Armchair Travel: 10 Books about the North

Welcome to the first instalment of my Armchair Travel series!

In this occasional series I’ll aim to bring you inspiration for your travels, and transport you away from everyday life, through some of my favourite books. Like a wee holiday, but without leaving the comforts of your home.

For me, reading has always provided so many of the things I get from travelling: being exposed to new ideas and ways of thinking; an insight into an unfamiliar culture; being part of a challenging adventure; or complete and total escapism.

Books, like a sailing ship, could take you anywhere. So throw off the bowline and let yourself be transported with ten of my favourite books to take you in to the icy north…

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  • Arctic Dreams – Barry Lopez

I love books like this, ones that outwardly take a single topic, but are packed with everything you can think of. History, geography, science, natural history, spirituality, indigenous culture, adventure, travel; all drawn together in Lopez’ beautiful prose. To be dipped into again and again.

  • North Star of Herschel Island: The Last Canadian Arctic Fur Trading Ship – R. Bruce Macdonald

Sailing ships might become a bit of a theme through this blog. This is the story of the last of the ships trading in the Canadian Arctic, and a record of a way of life changed forever.

  • Dark Matter – Michelle Paver

A chilling horror story set in a scientific research base in an abandoned mining camp in Spitzbergen, just before the outbreak of WWII. The waning of the moon in the depth of the polar night plunge Jack into full-blown terror.
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  • Far North and Other Dark Tales – Sara Maitland

A deliciously dark collection of short stories that draw inspiration from fairy tales, bible stories and traditional myths, with a strong focus on the female experience. The title story is a reworking of an Inuit legend.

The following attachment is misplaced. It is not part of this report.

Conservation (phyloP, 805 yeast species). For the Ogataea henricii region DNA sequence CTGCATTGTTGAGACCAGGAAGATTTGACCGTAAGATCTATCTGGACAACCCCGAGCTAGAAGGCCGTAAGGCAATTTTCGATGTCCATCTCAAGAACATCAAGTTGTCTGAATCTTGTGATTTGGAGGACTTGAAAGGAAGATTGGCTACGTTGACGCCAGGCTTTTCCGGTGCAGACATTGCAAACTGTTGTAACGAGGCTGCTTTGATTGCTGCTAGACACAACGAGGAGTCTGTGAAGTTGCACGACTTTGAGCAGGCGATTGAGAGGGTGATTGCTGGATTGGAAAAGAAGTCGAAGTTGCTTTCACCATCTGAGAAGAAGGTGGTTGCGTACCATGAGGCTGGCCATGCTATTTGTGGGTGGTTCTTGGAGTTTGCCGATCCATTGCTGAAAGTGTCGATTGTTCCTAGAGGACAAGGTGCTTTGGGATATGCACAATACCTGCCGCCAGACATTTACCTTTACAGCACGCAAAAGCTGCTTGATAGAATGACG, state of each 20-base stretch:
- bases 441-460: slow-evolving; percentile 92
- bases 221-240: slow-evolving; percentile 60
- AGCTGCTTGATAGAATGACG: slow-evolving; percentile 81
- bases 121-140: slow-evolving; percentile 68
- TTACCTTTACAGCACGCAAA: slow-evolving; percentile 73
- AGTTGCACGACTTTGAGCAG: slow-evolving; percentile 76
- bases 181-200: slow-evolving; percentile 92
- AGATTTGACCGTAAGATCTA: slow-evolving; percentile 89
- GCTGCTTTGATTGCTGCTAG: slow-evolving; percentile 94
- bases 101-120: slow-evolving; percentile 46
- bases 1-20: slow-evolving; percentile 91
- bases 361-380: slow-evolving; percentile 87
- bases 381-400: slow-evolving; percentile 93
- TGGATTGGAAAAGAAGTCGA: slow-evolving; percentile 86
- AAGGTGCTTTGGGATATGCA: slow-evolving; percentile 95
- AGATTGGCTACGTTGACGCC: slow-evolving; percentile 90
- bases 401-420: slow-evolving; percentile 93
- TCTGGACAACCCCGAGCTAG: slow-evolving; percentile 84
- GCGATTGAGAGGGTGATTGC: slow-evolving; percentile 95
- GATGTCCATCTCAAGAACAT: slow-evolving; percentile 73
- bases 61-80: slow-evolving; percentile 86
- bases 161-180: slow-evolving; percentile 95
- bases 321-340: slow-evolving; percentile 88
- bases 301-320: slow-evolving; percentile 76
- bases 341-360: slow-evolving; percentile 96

• The Last Viking: The Life of Roald Amundsen – Stephen R. Brown

We tend to know Amundsen as “the one that got there first”, thwarting Scott’s attempt at the South Pole, but the Norwegian was the ultimate polar explorer. Inspired by Nansen and learning skills from indigenous peoples in the Arctic, he was leader of the first voyage to traverse the Northwest Passage, navigated a route through the Northeast Passage, and crossed the North Pole in an airship. He disappeared on a mission to rescue the crew of another airship returning from the Pole.

  • The Long Exile – Melanie McGrath

The documentary film Nanook of the North revealed the lives of Unagava Inuit to the world. This book reveals the dark aftermath; the forced relocation of Inuit families to the barren shores of Ellesmere Island. A shameful episode of recent history, the shockwaves of which echo through the generations to today.reading_for_a_cold_day_1

  • The Northern Lights – Philip Pullman

The first part of the Dark Materials trilogy (also known as The Golden Compass in North America), this is the north of dreams and fantasy. Ice bears in armour made from sky-iron; lying, tale-telling Arctic foxes; ancient witches flying of sprays of cloud pine; fierce Tartars scouring the tundra with their wolf dæmons; and the mysterious and terrible aurora.

  • To Build A Fire – Jack London

I read White Fang when I was about twelve years old, and Call of the Wild not long after. The wild and brutal Yukon setting burned into my imagination. To Build a Fire is just one of the greatest short stories ever written.

  • Farthest North – Fritjof Nansen

I have a massive crush on Nansen; there’s no denying it. I’m fascinated by so much about him; all his adventures, his thirst for scientific knowledge, and his humanitarian work. This is the story of the Fram expedition, to take a ship through the polar sea locked in the ice, and reach the top of the world. And on the way, demonstrate excellent leadership and establish the science of oceanography.

  • The Blue Fox – Sjón

Fabulous, in the original sense of the word, and beautifully poetic, the atmosphere of this novella is as dark and chilling as the Icelandic winter in which it is set. It may not be everyone’s cup of tea, but it will transport you to a different world.

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Which of these books have you enjoyed? Do you have any North themed recommendations for me?
I’d love to hear from you; let me know what you think in the comments.